I’ve been giving some thought lately as to just how much size matters. (Regarding fonts, gutter-brain!)

There are many details to consider when publishing. One of them is typesetting, particularly what font to use. Not just for readability, but also for the tone of the book. For Gospel for the Damned, I chose the font Georgia. I wanted something “journalistic,” but it seemed New Times Roman was a bit ubiquitous and flat; Georgia, I felt, did the trick. With The Quieting West, I used Garamond, which has a nice classic look to it, and for the chapter headings, I used Harrington to create a sense of nostalgia.

When I transitioned to publishing with Ingram, something I didn’t consider, however, was the size of the type, as designated by their “point.” The paperback versions of both books is 12-point in size; a common and readable size. Yet, for reasons I can’t quite recall, I went with a slightly larger type – 14-point – for the hardcover editions. You wouldn’t think 2 points could matter much. Yet, to me, it made a huge difference!

Here’s a sentence from The Quieting West, to illustrate. The first could be considered 12-point. The second, 14:

“Keeping the memory of others is a responsibility that comes with living as long as I have, I guess.”

“Keeping the memory of others is a responsibility that comes with living as long as I have, I guess.”

Simply put, the 14-point looks huge to me, like the “large print” used for the sight-challenged, or a primer for preschoolers. It also looks less professional to me, as though it were – god forbid! – self-published.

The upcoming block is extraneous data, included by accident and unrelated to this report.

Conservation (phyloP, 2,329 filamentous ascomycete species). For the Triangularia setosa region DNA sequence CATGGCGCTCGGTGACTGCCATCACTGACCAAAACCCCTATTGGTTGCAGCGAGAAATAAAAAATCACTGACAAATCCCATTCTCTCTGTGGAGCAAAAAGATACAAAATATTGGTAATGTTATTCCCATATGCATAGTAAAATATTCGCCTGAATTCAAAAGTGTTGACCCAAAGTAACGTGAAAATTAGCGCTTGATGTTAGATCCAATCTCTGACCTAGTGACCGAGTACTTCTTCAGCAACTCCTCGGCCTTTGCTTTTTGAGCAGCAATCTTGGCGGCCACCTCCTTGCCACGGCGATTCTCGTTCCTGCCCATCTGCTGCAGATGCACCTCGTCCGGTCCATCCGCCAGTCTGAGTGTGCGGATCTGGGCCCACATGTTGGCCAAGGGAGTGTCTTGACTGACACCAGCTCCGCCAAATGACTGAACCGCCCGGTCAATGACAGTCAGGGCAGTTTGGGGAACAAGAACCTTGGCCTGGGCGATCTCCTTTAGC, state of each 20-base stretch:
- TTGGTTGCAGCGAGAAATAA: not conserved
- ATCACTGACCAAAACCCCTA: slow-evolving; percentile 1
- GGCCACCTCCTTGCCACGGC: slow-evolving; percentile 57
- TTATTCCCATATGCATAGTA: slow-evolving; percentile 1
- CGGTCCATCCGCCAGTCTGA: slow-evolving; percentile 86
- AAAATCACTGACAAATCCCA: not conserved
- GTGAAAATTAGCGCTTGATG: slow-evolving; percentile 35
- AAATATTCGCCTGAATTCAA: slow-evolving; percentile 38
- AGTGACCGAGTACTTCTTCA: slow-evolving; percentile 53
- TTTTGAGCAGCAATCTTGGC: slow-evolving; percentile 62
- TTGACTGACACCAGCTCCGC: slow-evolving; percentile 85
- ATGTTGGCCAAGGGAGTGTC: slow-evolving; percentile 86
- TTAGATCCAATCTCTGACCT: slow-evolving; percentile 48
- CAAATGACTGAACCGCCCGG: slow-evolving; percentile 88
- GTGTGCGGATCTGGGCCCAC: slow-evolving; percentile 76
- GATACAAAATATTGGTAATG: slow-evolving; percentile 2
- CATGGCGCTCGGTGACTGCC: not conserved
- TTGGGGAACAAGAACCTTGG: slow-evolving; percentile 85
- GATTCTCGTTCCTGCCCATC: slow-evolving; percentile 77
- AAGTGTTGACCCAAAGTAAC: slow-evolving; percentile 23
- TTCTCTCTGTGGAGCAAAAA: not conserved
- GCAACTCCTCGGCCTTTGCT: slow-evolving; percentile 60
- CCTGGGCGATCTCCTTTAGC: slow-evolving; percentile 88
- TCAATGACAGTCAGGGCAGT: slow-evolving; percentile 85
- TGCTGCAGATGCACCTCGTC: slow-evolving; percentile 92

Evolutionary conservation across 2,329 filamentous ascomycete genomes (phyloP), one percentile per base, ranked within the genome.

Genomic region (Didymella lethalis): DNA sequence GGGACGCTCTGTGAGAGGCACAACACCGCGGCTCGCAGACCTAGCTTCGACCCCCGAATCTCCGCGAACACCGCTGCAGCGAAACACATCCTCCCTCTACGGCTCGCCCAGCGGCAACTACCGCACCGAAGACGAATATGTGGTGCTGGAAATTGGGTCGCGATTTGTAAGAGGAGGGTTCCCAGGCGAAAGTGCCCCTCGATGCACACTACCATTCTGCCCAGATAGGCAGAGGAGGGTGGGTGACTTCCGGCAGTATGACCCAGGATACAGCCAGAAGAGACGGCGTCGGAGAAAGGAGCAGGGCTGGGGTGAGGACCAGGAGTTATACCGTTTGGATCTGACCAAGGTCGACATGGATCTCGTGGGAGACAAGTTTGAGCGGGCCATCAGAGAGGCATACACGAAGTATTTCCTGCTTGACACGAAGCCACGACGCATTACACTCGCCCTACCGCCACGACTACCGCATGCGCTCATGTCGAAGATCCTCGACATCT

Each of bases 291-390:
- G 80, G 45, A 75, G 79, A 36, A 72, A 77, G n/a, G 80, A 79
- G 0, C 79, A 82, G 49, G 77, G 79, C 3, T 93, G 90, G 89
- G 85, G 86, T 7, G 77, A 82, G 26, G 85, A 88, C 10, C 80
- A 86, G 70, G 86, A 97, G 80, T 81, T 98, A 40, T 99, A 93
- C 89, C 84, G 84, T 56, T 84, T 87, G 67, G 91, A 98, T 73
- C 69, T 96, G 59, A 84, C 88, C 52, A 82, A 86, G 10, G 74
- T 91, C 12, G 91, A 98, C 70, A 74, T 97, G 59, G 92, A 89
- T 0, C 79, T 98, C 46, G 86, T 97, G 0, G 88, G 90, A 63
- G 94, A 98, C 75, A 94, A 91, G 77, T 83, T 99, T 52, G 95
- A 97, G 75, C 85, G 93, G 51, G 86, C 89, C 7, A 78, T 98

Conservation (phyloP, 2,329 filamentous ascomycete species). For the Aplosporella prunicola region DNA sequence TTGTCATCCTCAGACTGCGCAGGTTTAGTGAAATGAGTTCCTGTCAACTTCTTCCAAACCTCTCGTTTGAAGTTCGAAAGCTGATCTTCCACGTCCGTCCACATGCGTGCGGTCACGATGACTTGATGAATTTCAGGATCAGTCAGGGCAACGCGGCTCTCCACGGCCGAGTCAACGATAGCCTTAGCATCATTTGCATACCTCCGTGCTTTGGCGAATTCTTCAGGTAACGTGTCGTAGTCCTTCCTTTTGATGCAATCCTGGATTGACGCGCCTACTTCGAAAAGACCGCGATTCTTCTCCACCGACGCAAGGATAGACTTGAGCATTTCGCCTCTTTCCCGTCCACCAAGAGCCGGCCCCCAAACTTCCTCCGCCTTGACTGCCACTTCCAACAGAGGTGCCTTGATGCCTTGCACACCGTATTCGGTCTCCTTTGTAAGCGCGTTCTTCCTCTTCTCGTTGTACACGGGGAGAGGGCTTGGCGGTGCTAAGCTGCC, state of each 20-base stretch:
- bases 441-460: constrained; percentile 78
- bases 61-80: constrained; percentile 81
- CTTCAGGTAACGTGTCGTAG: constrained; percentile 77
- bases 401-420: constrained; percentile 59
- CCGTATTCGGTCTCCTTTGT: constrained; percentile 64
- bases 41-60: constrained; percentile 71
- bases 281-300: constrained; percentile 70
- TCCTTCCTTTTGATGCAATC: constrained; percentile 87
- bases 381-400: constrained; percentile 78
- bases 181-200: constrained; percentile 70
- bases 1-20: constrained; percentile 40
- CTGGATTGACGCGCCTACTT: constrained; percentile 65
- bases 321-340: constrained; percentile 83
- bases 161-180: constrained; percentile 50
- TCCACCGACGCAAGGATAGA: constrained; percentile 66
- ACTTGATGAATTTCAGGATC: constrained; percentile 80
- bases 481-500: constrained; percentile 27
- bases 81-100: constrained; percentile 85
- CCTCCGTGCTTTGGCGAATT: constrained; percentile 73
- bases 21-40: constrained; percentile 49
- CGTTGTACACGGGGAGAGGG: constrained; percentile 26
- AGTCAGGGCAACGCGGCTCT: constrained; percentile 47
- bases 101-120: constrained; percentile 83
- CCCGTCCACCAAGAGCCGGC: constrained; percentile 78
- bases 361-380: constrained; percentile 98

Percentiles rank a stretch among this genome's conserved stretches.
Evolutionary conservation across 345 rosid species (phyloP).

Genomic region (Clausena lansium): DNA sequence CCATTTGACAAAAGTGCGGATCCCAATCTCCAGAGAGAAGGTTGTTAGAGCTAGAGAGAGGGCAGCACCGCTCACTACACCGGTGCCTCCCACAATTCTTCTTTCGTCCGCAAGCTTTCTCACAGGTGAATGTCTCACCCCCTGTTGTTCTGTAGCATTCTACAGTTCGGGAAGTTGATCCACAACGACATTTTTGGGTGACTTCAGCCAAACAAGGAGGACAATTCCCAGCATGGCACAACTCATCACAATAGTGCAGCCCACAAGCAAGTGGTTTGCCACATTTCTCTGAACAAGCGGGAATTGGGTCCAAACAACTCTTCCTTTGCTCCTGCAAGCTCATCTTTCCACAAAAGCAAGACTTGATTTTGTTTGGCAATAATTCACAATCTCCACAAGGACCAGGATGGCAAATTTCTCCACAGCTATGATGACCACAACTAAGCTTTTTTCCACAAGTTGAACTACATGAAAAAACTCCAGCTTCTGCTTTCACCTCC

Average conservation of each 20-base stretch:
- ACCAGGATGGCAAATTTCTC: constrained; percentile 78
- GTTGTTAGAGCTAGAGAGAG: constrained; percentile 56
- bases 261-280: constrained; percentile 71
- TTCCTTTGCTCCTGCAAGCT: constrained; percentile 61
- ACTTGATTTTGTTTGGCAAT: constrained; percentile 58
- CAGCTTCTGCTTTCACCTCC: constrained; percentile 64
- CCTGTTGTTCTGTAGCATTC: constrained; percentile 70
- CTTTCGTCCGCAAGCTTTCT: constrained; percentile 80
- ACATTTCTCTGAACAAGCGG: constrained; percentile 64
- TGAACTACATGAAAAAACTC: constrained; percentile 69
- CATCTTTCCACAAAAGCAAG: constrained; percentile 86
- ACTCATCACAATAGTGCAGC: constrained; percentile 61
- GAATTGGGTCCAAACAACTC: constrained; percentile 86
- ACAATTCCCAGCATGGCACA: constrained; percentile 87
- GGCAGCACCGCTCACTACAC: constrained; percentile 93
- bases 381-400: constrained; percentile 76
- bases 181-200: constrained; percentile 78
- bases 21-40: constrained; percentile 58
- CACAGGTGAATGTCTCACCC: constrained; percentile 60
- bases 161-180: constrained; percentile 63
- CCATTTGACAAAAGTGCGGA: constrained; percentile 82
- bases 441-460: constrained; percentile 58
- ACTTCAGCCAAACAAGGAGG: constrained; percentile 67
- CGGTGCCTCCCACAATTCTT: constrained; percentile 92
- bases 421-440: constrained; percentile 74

Next time you’re in a book store peruse the stacks and check out font sizes. See if you don’t agree that the more “serious” the literature, the smaller the type. While larger, bolder type seems to be reserved for lighter, less important fare.

Not that any of that should matter, right? It’s the content, of course, that determines a book’s “importance.” As a writer and a reader, I’m perfectly aware that a book’s appearance is of little concern. It doesn’t really matter.

Yet, as a publisher, it does matter! At first, anyway. I have to grab a potential reader’s attention. How else are they going to choose my book from the hundreds of others peering from the shelves!

So, I hire the best cover designer I can. I write a blurb and use reviewer quotes that, hopefully, entice and lure a buyer to pick up my novel and open it. And as they thumb the pages, I’d rather they saw this:

“It was an opportunity that would make my career or crumble it,”

Rather than:

“It was an opportunity that would make my career or crumble it,”

My choices at this point are:

1.) If you don’t like, fix it. Too costly, in time and money.

2.) Stop whining. Get over it. Yes, yes. In reality, rather than my own skewed (and I do mean skewed) perception, it’s really not that bad.

Then again, if I ever do a 2nd Edition…

Gordon Gravley